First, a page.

I’m not a fan of The New York Times, but here’s another interesting article by Stephanie Coontz, which she recommends “Taking Marriage Private.”
I’ve already recommended we non-euphemistically slip gay marriage through the backdoor, so it’s nice to see the idea catching on. As she notes, historically privatized marriages have been the norm:
WHY do people — gay or straight — need the state’s permission to marry? For most of Western history, they didn’t, because marriage was a private contract between two families. The parents’ agreement to the match, not the approval of church or state, was what confirmed its validity.
Indeed, like many other government interventions that we now take for granted (the Drug War and Davis Bacon Act for example), one of the major reasons for this government intrusion was simple, old-fashioned racism:
By the 1920s, 38 states prohibited whites from marrying blacks, “mulattos,” Japanese, Chinese, Indians, “Mongolians,” “Malays” or Filipinos. Twelve states would not issue a marriage license if one partner was a drunk, an addict or a “mental defect.” Eighteen states set barriers to remarriage after divorce.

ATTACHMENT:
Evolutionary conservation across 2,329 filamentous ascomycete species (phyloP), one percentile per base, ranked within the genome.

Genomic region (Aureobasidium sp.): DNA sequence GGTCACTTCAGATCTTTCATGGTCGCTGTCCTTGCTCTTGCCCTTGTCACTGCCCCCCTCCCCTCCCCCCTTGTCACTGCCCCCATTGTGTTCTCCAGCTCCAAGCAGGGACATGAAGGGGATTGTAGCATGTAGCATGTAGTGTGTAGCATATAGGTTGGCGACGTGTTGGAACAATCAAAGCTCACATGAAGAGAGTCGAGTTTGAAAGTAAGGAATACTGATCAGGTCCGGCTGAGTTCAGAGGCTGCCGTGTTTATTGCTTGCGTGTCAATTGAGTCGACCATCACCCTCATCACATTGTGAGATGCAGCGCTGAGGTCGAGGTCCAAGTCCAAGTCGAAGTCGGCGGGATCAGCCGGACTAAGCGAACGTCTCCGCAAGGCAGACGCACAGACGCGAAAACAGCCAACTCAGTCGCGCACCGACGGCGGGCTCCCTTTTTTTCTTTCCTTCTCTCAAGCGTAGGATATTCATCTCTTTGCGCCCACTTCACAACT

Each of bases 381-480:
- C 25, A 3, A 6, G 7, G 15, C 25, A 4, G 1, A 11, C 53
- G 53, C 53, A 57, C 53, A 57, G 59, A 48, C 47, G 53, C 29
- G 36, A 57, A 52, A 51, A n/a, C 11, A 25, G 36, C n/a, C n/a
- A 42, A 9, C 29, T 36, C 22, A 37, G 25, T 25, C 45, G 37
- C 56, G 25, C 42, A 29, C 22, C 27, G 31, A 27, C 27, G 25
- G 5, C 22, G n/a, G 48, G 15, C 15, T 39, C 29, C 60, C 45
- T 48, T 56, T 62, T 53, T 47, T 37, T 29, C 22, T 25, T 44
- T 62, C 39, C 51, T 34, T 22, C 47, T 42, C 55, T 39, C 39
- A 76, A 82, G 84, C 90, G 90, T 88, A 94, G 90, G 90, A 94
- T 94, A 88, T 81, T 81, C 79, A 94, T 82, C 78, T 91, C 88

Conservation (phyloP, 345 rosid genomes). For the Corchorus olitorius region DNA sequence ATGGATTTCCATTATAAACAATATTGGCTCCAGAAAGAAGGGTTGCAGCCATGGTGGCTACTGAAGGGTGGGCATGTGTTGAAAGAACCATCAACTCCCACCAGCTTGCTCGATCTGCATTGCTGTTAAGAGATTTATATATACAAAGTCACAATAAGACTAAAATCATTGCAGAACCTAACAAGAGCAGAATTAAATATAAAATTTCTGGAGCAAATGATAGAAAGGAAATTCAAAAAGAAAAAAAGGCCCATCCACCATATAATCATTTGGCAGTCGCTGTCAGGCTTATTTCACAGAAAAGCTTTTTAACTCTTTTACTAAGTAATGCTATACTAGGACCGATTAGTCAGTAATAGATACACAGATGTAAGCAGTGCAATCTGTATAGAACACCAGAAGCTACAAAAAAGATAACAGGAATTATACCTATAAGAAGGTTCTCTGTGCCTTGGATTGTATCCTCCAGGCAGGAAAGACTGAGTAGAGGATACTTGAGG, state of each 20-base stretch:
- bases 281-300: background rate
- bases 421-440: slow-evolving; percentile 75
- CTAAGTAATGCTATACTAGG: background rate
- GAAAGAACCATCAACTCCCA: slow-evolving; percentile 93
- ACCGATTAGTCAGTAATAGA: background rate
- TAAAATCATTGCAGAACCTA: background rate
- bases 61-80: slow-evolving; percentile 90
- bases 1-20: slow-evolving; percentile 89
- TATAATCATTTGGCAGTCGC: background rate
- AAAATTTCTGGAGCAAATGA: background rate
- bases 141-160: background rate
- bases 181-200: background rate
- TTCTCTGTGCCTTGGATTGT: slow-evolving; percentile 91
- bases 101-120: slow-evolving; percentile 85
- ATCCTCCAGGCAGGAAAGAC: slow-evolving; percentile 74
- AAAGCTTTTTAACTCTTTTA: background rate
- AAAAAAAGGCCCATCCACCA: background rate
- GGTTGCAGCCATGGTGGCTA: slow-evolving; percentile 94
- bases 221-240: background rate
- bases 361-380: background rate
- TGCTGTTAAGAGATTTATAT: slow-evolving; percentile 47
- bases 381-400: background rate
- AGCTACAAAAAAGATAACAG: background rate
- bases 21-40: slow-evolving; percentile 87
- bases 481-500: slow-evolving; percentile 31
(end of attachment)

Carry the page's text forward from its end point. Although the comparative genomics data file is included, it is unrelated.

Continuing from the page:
In the mid-20th century, governments began to get out of the business of deciding which couples were “fit” to marry. Courts invalidated laws against interracial marriage, struck down other barriers and even extended marriage rights to prisoners.
The government has no business in marriage. If you don’t want to recognize gay people as married, fine, don’t recognize it. How does it affect you anyways? Furthermore the slow, unfair, costly, bureaucratic family courts can take a back seat to contract law and mediation.
Say it with me; privatize, privatize, privatize.